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CVS, the concurrent version system

CVS is an edit and merge kind of source control system, so you don't have to check out files before you can work on them (as this is the case with for example Visual Source Safe which uses a "lock-modify-unlock" model)
See also Subversion, a rewrite of CVS.
Another alternative is darcs
Normally, CVS works recursively. This can be suppressed by specifying the -l option.


The repository is the term used for the set of files and directories which are under the control of CVS.
The repository is accessed through one of the following methods:
  • :local:
  • :pserver:
    Password authenticated server
    Uses $CVSROOT\passwd file
  • :rhosts:
  • :ntserver:
    Named pipes
  • :gserver:
    for active directories
  • :sspi:
    Allows authentication against the windows NT domain login.
  • :server:
    RSH client
  • :sserver:
    SSL client
  • :ssh:
    SSH client
  • :ext:
    External command
  • :fork:
The method is used in the following way:
There are two ways to tell where the repository can be found. The first is to set the environment variable CVSROOT. The second is to indicate it with the -d flag.
A repository is created with the init command.

Working directory

The files under the control of CVS are not modified in the repository. They're first transferred to a (local) directory called the working directoyr.


Each (commited) version of a file has a distinct revision number that looks like 1.4 or or Each revision number consists of an even number of integers that are seperated by dots. The revision number 1.1 denotes a file's first or initial version.
The rightmost number is incremented by one for each new (commited) version.
When a new branch is created, the new branch's revision number is the revision number to which x.1 is appended. x will be the lowest unused even integer.

Adding files

When a new file is added to a project, its revision will be x.1. x will be equal to the highest first number of all existing files in that project.


Branches are created with the -b flag in the tag command.
Branches are accessed in the update and checkout command using the update -r and checkout -r flag.


A branch can be merged into the working directory by using the update -j command.




cvs checkout prj
Creates a directory named prj and fetches the files belonging to that project into the newly created directory.
Checkout is always the first command to issue when someone begins to work on a project.
The -r flag can be used to access a specific branch.


The following command schedules some_file.c to be added into the repository. It does not actually add the file to the repository until a commit is made.
cvs add some_file.c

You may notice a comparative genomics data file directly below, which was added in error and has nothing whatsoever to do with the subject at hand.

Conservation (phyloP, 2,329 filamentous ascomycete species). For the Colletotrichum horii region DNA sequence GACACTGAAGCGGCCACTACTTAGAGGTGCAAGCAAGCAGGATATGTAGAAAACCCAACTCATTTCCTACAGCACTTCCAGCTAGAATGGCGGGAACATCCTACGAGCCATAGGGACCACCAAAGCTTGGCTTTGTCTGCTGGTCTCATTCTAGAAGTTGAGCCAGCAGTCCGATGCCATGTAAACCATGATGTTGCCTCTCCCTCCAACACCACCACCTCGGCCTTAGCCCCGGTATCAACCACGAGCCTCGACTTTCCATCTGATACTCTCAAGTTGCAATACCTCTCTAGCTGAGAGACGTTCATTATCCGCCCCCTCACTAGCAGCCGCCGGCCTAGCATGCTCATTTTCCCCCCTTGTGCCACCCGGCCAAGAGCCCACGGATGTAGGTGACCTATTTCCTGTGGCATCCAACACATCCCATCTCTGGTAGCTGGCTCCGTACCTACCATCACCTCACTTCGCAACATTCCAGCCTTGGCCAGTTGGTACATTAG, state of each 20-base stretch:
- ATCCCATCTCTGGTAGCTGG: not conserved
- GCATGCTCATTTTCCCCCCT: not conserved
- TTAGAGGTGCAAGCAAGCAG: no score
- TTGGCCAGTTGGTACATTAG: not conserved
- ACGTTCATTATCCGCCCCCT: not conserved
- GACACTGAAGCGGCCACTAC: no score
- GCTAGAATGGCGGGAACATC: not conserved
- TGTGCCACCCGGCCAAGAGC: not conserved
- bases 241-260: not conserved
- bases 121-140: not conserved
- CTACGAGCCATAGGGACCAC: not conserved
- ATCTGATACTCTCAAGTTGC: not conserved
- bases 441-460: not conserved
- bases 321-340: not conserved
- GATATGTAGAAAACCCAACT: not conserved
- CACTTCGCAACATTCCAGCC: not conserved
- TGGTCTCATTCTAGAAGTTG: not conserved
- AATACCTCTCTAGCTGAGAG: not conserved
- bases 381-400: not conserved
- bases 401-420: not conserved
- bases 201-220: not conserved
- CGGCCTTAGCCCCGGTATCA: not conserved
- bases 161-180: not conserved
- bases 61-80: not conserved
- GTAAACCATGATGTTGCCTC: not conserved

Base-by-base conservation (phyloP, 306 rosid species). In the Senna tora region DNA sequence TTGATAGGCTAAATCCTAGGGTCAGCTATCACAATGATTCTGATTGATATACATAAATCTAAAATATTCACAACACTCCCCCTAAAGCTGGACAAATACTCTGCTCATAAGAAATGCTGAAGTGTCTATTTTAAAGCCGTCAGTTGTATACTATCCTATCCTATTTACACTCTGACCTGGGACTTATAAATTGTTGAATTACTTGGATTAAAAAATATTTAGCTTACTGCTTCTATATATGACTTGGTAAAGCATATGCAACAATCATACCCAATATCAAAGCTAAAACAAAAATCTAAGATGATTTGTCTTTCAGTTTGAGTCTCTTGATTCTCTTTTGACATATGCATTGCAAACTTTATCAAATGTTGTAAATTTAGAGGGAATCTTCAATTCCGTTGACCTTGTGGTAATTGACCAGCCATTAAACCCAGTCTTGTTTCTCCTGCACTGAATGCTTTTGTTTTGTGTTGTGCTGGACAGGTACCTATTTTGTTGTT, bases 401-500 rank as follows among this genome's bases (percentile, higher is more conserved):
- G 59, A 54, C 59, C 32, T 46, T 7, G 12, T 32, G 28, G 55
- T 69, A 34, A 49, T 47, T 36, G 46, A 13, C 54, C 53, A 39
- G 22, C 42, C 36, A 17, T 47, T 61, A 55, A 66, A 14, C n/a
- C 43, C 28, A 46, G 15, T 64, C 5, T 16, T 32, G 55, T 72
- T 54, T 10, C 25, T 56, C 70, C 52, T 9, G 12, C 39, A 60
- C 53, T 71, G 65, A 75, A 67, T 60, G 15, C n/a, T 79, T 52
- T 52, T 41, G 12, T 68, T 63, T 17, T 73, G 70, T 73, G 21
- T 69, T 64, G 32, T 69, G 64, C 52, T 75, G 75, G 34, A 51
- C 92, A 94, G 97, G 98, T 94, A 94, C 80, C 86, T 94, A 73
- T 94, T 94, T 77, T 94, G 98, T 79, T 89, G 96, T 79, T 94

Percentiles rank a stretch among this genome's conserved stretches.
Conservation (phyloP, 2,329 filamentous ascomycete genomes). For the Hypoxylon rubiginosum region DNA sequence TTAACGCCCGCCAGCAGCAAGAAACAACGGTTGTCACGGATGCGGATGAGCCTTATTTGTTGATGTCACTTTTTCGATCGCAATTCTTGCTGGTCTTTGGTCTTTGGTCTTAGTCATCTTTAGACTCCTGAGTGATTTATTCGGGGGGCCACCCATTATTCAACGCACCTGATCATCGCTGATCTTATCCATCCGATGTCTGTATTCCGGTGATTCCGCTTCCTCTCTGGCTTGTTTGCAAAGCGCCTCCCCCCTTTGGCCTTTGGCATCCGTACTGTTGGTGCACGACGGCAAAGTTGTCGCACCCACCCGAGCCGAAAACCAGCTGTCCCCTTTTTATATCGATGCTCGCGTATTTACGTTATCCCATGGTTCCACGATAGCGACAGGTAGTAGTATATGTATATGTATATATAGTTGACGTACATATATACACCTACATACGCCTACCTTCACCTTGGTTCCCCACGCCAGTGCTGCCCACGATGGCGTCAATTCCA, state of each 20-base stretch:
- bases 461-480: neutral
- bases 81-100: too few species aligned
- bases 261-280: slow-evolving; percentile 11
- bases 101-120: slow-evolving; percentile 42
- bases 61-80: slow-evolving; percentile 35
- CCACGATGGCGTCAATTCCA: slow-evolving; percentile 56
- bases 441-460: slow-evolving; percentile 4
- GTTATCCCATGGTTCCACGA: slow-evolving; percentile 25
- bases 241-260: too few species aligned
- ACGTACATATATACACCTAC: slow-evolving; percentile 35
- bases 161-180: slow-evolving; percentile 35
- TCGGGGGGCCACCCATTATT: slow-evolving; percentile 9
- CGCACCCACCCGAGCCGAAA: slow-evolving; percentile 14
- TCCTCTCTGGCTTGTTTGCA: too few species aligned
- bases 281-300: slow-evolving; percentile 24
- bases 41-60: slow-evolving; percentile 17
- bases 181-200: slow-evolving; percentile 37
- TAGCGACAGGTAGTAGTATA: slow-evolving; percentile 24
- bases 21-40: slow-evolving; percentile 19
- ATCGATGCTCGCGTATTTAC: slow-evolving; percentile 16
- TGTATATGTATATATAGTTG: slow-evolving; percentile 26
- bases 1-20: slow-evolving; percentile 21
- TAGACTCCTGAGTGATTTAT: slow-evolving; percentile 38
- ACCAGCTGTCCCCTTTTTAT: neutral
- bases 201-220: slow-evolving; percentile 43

The -r flag can be used to access a specific branch.
The -j flag is used to merge a branch to the working directory
cvs update -j -j foo-bar  


cvs commit my_file.c
After modifying a file that is under version control, the changes can be stored back to CVS using commit.
Additionally, cvs will fire up an editor (specified through the CVSEDITOR and, if not set, EDITOR environment variable) which can be used to enter a log message. This log message will be stored along with the newly created version.
If a file should be commited without starting the editor for a log message, this can be done through the -m option. The log message is to be specified after the -m flag:
cvs commit -m "Improved sort function."  my_file.c
A file can be commited to a specific revision with the -r flag.
cvs commit -r 2.0


cvs tag beta-release my_file.c
The -b flag creates a branch. The following example creates a branch that is named foo-bar.
cvs tag -b foo-bar


This command is used to check in the sources for the very first time.


cvs status my_file.c


After one is finished with developing on a project, this should be indicated with the release command:
cvs release prj
If there is one or more modified but not commited files in the project, cvs will warn you and you can abort the release.
It is also possible to remove the working directory with the -d option:
cvs release -d prj


The diff command is used to display differences between the version stored in the repository and the (possibly modified) version in the working directory:
cvs diff my_file.c


Init is used to create a repository.
cvs -d /foo/bar/xy init


This command stores the password in the $HOME/.cvspass file, making it more convinient for accessing the repository in subsequent operations.


cvs passwd -a some_user
cvs passwd -r real_user some_user


See also my blog entry on creating a CVS repository.